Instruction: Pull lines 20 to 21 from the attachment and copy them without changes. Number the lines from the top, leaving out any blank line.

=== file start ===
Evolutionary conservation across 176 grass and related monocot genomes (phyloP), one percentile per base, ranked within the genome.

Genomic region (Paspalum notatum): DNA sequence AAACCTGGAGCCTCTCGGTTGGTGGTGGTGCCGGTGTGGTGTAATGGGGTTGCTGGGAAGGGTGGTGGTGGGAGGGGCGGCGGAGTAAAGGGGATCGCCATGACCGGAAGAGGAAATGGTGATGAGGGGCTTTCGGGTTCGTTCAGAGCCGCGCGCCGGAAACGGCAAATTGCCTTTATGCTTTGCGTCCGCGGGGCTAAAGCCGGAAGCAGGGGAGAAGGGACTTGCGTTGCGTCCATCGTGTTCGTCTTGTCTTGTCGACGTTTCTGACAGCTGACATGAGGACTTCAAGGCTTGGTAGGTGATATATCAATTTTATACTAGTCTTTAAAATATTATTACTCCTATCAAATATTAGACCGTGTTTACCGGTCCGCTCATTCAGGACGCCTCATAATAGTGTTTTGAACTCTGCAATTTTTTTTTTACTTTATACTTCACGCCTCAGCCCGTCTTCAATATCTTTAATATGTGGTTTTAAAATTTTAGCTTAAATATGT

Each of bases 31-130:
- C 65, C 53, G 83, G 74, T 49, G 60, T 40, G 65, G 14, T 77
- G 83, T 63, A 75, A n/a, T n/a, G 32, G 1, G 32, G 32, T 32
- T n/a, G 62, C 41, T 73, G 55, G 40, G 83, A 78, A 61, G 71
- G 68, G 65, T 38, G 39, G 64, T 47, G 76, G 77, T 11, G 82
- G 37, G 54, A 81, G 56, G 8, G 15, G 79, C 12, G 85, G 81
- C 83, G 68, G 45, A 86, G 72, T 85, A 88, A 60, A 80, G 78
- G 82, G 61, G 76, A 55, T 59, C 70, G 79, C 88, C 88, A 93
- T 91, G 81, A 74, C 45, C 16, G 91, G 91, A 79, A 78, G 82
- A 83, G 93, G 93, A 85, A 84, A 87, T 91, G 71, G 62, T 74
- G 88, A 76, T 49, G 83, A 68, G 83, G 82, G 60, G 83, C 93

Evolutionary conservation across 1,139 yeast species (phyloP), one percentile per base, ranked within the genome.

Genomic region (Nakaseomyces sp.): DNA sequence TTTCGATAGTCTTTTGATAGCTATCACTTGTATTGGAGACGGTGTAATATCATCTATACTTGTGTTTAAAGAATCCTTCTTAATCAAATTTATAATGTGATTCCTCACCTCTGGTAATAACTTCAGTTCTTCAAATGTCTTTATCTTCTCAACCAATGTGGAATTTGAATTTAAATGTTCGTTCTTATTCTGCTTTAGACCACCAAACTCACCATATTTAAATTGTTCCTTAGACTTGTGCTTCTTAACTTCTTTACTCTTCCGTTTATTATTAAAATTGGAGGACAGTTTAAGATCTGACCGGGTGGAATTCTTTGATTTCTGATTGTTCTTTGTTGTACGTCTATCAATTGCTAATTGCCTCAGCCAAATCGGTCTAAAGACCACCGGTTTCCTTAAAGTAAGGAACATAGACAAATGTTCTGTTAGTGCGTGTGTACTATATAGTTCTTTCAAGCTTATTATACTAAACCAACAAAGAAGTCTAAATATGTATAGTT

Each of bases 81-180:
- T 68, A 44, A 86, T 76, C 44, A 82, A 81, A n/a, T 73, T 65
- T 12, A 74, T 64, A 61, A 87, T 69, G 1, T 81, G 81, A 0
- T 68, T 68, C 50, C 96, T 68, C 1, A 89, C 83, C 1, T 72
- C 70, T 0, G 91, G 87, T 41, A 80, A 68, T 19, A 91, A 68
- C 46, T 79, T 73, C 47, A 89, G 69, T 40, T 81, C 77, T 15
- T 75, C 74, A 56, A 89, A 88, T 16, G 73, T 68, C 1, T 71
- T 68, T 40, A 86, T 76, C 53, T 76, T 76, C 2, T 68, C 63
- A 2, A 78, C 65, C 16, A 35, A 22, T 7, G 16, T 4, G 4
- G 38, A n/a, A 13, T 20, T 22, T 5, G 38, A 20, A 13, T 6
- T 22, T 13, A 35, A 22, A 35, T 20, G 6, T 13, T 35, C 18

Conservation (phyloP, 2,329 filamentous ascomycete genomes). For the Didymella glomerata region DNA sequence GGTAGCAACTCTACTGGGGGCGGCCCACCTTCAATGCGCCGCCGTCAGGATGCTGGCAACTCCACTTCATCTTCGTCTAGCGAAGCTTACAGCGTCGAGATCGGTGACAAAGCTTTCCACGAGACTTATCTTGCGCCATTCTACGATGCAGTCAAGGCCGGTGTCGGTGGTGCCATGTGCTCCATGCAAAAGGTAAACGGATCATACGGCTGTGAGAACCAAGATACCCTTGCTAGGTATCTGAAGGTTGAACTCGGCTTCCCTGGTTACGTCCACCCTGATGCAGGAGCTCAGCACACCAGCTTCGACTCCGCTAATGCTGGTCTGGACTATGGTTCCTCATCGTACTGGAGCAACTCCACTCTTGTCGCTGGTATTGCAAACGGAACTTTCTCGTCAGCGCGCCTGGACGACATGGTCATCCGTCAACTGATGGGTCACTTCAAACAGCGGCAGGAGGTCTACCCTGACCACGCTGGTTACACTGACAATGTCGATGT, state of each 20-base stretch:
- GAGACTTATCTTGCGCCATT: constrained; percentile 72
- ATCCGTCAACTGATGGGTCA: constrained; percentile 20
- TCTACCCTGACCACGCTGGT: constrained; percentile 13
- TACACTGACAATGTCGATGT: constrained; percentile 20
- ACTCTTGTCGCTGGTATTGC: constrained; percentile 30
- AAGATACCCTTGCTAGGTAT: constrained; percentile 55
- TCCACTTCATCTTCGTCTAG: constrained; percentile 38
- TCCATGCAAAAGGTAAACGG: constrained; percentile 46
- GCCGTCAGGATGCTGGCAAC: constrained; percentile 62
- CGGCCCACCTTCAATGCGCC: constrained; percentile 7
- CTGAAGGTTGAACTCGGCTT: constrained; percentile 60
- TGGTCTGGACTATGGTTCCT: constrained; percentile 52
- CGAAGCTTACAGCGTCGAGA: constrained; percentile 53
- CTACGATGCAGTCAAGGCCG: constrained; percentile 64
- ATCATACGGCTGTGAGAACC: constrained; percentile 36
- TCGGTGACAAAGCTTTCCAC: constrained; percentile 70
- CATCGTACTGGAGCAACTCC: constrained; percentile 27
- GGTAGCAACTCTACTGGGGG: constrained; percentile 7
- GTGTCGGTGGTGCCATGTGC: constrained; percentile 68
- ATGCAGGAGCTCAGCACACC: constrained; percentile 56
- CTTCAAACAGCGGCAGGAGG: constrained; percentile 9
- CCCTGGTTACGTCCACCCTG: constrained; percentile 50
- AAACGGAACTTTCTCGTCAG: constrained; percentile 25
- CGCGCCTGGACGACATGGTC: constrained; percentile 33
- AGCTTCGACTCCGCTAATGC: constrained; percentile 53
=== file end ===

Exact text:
- C 70, T 0, G 91, G 87, T 41, A 80, A 68, T 19, A 91, A 68
- C 46, T 79, T 73, C 47, A 89, G 69, T 40, T 81, C 77, T 15